In 1937, 17,150-foot Mt. Lucania was the highest unclimbed peak in North America. But two men--Bradford Washburn and Bob Bates--set out to climb Lucania by flying to the base of the mountain. With the assistance of both men, Roberts, one of the finest writers on mountaineering, narrates this extraordinary journey of conquest and survival with all ...
In 1937, 17,150-foot Mt. Lucania was the highest unclimbed peak in North America. But two men--Bradford Washburn and Bob Bates--set out to climb Lucania by flying to the base of the mountain. With the assistance of both men, Roberts, one of the finest writers on mountaineering, narrates this extraordinary journey of conquest and survival with all the richness it deserves. Illustrations & photos.
For anyone who is an armchair adventurist (like me), this is a fun read. Roberts creates a smooth story and actually downplays what were really dangerous acts. The highlight of the book for me was the picture of Bob and Brad on the back cover and in a picture inside. Here are two people who are completely immersed in life. They have just summited Lucania and they know they have 80+ miles of hard hiking in any direction with a limited amount of food. Their smiles warm us through miles of mountain air and decades of time. Ahhh, to be 20 again with the world under your feet.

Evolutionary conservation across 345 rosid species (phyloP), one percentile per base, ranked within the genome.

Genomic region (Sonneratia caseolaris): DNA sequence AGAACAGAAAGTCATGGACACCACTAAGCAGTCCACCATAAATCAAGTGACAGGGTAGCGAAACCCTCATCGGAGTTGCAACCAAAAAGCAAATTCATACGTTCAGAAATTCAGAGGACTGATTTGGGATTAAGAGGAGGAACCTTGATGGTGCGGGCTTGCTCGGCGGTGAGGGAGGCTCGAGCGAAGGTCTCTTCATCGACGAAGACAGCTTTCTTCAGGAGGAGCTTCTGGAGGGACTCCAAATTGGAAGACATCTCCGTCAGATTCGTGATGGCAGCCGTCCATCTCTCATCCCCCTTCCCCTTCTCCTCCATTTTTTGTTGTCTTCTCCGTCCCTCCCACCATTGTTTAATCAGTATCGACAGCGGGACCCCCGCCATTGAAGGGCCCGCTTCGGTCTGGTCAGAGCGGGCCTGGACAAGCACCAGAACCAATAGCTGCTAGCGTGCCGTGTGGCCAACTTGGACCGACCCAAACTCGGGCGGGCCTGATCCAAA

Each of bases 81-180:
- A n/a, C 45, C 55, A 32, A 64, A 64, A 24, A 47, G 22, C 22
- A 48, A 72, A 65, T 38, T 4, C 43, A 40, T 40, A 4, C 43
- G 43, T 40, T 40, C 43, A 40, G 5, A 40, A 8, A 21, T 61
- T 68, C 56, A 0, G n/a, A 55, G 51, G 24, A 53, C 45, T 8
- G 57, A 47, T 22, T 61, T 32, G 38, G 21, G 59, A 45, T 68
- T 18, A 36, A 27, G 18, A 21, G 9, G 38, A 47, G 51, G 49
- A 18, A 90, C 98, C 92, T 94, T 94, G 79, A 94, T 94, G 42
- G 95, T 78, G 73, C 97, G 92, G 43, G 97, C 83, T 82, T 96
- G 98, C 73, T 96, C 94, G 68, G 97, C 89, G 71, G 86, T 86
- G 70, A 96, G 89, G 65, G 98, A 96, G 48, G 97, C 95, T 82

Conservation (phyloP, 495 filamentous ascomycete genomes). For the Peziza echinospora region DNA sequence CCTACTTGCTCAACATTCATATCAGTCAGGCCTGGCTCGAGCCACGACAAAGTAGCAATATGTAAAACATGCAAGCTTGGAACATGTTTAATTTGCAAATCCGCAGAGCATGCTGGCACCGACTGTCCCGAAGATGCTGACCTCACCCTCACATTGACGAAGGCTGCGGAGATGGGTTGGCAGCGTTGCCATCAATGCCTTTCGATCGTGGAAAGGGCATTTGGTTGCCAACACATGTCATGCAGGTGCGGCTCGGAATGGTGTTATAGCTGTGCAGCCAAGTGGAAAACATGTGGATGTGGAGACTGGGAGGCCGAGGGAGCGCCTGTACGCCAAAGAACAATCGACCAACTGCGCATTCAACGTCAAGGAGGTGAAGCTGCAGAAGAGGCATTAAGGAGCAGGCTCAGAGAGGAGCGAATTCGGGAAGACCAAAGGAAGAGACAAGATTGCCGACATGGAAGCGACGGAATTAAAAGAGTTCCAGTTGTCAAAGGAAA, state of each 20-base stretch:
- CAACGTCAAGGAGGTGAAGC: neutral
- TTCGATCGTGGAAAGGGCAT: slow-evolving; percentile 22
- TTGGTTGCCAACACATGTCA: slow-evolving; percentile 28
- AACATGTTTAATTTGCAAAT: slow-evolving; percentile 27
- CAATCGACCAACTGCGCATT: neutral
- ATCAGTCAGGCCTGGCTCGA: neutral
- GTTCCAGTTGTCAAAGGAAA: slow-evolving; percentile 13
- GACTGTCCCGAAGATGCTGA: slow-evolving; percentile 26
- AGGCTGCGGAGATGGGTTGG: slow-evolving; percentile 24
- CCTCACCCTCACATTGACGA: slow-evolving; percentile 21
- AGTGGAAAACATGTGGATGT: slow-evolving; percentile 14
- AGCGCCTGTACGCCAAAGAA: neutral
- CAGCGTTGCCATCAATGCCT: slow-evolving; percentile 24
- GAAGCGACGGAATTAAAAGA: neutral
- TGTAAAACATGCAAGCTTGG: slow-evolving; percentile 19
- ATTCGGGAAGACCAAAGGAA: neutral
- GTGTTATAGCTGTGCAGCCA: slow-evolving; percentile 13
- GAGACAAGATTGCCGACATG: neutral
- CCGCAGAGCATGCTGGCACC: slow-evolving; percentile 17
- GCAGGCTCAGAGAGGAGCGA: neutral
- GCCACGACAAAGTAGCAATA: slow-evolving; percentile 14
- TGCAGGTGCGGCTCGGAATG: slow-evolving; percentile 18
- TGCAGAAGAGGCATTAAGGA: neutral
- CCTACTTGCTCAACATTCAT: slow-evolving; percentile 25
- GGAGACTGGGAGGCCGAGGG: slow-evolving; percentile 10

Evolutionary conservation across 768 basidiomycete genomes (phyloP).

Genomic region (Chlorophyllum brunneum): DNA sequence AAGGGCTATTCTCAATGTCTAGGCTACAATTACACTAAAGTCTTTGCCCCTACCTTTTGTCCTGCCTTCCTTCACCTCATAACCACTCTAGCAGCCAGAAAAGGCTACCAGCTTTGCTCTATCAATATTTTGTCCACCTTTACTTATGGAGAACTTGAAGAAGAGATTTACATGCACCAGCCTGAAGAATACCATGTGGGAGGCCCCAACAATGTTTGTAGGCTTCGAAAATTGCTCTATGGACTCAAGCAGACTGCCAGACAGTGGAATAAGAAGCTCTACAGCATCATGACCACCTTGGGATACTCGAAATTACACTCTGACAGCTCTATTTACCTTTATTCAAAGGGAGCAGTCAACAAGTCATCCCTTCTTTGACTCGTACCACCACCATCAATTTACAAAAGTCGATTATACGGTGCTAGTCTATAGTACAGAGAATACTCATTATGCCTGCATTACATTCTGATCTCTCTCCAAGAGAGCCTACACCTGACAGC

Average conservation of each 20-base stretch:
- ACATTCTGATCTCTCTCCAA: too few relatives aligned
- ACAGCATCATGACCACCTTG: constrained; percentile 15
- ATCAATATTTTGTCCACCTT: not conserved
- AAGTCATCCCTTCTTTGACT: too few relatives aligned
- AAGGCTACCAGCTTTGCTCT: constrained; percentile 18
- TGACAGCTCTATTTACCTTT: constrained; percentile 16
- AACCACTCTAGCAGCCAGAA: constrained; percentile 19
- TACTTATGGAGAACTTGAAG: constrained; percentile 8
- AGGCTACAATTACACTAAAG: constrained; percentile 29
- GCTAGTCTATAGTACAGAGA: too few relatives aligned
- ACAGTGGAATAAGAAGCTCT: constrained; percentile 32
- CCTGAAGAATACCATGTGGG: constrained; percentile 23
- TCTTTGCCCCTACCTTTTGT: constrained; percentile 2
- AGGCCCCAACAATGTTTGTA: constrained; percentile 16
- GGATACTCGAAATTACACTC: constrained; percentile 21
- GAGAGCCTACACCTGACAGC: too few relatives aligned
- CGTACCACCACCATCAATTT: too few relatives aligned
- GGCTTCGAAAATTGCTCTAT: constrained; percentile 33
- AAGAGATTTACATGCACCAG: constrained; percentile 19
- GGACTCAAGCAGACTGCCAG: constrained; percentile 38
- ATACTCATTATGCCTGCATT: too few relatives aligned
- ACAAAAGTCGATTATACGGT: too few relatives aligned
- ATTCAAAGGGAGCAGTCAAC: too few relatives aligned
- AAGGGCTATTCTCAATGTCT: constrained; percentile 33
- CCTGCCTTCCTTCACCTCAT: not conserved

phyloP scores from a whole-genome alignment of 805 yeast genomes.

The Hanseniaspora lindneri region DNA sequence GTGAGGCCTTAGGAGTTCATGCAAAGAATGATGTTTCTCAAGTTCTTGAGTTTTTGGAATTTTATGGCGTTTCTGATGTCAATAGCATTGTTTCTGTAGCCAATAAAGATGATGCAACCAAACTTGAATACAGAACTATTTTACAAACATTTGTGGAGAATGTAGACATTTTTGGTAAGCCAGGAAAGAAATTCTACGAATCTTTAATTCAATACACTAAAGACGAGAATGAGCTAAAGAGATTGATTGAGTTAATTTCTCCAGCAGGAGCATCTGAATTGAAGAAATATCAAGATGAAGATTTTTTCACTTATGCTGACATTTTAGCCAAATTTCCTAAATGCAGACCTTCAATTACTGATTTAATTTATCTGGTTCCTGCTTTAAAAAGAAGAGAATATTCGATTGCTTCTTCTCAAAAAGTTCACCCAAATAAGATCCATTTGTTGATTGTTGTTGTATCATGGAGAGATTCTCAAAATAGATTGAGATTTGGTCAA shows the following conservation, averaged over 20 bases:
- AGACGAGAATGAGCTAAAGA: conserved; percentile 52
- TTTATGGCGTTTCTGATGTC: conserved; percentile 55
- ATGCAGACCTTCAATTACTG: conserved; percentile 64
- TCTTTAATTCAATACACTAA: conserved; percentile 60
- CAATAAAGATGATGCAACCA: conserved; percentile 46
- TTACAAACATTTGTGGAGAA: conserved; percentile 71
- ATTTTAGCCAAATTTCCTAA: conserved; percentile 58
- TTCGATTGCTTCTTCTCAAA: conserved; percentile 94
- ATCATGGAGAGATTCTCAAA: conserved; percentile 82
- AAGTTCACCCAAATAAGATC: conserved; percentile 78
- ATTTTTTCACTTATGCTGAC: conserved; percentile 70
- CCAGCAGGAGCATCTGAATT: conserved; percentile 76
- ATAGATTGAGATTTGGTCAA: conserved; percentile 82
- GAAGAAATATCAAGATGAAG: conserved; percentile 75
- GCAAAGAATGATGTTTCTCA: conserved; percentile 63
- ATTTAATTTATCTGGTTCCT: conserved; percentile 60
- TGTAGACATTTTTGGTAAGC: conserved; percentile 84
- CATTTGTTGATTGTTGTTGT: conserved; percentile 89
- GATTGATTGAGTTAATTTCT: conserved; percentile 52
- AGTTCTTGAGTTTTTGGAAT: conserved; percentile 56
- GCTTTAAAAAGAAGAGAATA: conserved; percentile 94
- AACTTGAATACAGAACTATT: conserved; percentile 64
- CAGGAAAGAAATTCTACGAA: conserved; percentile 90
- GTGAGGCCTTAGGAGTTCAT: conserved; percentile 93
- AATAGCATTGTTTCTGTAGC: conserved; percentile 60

Publishers Weekly, 2002-09-03 This short but sweet look at the ascent two Harvard buddies made of Mt. Lucania in the Yukon Valley in 1937-at the time, the highest unclimbed North American peak at 17,150 feet-is a welcome respite from the high-tech, thrill-a-minute climbing tales that have descended like an avalanche. With their friendship cemented in the elite ranks of the Harvard Mountaineering Club, the brash Brad Washburn and the more reserved Bob Bates decide to explore their "passion" for Lucania, but are immediately faced with hardship when their pilot, who lands them at an unexpectedly slushy base of the mountain, is unable to return to pick them up. Roberts's narrative shows how the resourceful duo decided to climb the mountain and then head more than 100 miles on foot to the nearest town, dressed in clothing that "essentially consisted of layers of wool and cotton." In this day of high-tech expedition gear, it's good to know that Washburn's headgear was a Royal Canadian Mounted Police hat. Roberts (True Summit), a longtime chronicler of adventure and exploration, deftly details a time when "the American public remained almost completely ignorant of mountaineering." Roberts's book reveals the true story behind one of the earliest and most remarkable expeditions of the 20th century. (Oct.) (c) Copyright PWxyz, LLC. All rights reserved
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